Review by Ian Keogh
Doug Ramsey, or Cypher, is an extremely unconventional superhero. His is the ability to comprehend any language, oral, written, alien or technical, and in the past not every writer under whose care he’s fallen has been able to appreciate the subtlety of the idea. There’s no conveying his powers visually, he has to explain them every time, and although wearing the team uniform, he’s not a man of action. Some while before this he was even considered dispensable and killed. As with many X-Men, death was a temporary interlude, but the event has left its scars, and Deanimator addresses that, beginning with an exemplary opening chapter in which Dan Abnett and Andy Lanning lay out what more imaginative writers can do with the practicalities of Cypher’s abilities. All that, however, is a piece of misdirection introducing a story that moves to an unexpected place. The New Mutants end up trapped on an island, unable to leave as they’re infected with a potentially deadly virus that musn’t be transmitted any further.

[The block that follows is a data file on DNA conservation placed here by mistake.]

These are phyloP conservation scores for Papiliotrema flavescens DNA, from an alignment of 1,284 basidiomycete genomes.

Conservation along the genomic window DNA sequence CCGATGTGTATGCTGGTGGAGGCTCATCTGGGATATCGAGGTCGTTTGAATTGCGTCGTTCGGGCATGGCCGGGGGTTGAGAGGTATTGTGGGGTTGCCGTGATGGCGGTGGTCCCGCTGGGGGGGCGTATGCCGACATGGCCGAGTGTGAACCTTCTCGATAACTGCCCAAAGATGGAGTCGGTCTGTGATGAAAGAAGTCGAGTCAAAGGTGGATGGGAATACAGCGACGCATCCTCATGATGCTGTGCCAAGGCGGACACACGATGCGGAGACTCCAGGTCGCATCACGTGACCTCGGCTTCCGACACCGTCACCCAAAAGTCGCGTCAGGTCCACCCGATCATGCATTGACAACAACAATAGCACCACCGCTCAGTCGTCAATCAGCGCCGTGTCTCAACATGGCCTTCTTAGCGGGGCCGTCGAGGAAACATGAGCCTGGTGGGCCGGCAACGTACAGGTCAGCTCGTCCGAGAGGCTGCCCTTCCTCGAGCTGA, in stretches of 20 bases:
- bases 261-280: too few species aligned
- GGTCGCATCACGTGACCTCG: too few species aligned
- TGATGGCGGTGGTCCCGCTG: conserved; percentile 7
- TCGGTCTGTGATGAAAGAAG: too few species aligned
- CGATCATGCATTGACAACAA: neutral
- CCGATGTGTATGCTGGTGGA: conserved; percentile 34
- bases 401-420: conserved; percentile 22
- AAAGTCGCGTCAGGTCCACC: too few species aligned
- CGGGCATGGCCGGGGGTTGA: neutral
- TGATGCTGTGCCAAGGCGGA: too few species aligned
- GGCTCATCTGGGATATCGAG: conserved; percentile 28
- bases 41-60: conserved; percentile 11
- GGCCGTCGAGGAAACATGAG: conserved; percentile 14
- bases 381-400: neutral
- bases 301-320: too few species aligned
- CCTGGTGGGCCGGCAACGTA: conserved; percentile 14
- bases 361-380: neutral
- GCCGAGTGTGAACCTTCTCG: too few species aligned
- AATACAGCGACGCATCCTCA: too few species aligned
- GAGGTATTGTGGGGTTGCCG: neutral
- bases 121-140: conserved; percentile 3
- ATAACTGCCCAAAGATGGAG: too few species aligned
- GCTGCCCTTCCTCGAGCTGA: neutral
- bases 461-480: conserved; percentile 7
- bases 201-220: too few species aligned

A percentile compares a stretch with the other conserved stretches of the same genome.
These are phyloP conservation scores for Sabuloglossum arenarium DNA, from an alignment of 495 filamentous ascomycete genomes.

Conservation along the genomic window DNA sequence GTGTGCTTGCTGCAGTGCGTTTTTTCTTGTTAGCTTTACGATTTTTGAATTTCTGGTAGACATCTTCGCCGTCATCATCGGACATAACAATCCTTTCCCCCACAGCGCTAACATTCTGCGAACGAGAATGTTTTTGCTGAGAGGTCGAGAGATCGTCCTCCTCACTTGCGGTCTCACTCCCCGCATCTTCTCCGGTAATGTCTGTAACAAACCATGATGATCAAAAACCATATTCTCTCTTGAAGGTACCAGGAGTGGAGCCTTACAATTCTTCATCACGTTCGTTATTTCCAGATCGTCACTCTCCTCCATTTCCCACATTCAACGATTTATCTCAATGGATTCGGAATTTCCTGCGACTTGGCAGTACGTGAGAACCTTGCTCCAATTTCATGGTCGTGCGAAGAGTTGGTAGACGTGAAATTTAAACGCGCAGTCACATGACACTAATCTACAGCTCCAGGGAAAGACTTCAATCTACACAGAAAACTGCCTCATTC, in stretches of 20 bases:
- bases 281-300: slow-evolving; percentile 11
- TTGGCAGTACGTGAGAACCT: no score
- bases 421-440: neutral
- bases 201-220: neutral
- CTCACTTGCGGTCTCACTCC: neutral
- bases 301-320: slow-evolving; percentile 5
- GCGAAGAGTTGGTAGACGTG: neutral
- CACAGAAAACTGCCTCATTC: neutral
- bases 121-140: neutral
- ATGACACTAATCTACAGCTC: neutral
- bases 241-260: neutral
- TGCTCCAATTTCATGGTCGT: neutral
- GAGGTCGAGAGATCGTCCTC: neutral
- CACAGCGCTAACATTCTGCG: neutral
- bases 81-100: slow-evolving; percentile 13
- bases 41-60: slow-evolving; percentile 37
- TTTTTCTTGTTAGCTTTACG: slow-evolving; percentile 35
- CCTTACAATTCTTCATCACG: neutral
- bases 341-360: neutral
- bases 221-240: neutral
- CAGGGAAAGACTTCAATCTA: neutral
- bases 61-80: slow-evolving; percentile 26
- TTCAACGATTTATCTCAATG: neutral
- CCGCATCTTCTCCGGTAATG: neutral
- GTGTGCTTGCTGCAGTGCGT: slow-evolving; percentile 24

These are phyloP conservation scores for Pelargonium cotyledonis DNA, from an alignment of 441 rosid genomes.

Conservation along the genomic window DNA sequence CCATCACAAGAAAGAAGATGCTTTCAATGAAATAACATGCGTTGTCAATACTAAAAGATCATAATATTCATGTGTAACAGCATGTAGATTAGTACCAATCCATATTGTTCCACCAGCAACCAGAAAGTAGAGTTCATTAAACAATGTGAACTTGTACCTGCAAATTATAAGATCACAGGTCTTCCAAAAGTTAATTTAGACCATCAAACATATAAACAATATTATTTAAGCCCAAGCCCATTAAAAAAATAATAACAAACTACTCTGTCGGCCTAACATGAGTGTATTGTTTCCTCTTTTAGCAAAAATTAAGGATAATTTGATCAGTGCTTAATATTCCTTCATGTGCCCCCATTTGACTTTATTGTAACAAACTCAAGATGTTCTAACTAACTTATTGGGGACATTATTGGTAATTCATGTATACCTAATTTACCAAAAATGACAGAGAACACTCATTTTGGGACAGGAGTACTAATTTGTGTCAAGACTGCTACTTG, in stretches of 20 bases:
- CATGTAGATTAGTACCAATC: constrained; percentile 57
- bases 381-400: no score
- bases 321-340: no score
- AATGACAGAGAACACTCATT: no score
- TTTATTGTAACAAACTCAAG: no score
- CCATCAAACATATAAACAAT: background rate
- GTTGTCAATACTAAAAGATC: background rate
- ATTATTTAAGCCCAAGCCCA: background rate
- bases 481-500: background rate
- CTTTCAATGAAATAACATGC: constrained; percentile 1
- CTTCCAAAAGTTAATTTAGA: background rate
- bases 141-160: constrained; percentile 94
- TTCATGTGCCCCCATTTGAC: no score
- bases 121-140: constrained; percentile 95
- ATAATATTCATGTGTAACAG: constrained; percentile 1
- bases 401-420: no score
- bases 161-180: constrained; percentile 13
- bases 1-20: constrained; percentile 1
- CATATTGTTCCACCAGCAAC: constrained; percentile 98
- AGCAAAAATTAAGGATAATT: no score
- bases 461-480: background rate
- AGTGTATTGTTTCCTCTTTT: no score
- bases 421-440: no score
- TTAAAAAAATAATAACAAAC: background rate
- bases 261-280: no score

As the New Mutants attempt to deal with what’s in effect mutating genetic soup, Abnett and Lanning come up with an interesting reason behind events, and use terror and confinement as a way of examining the relationships between team members. They conceive a neat solution and the only downside is that mutants fighting amorphous glop doesn’t result in the most visually stimulating pages, even with an artist of Leandro Fernández’s calibre drawing them. Even so, this is a step back up the quality scale from the disappointments of A Date With the Devil.
We’re not finished yet, either. David López returns to draw the finale, in which the teleporting Blink returns to lift the dark mood of the earlier story. Deciding a celebration is in order, the team hit Madripoor for the Chinese New Year celebrations. It’s trivial fun and an excellent counterpoint. The series continues in Exiled, in which the Asgardian gods play a part.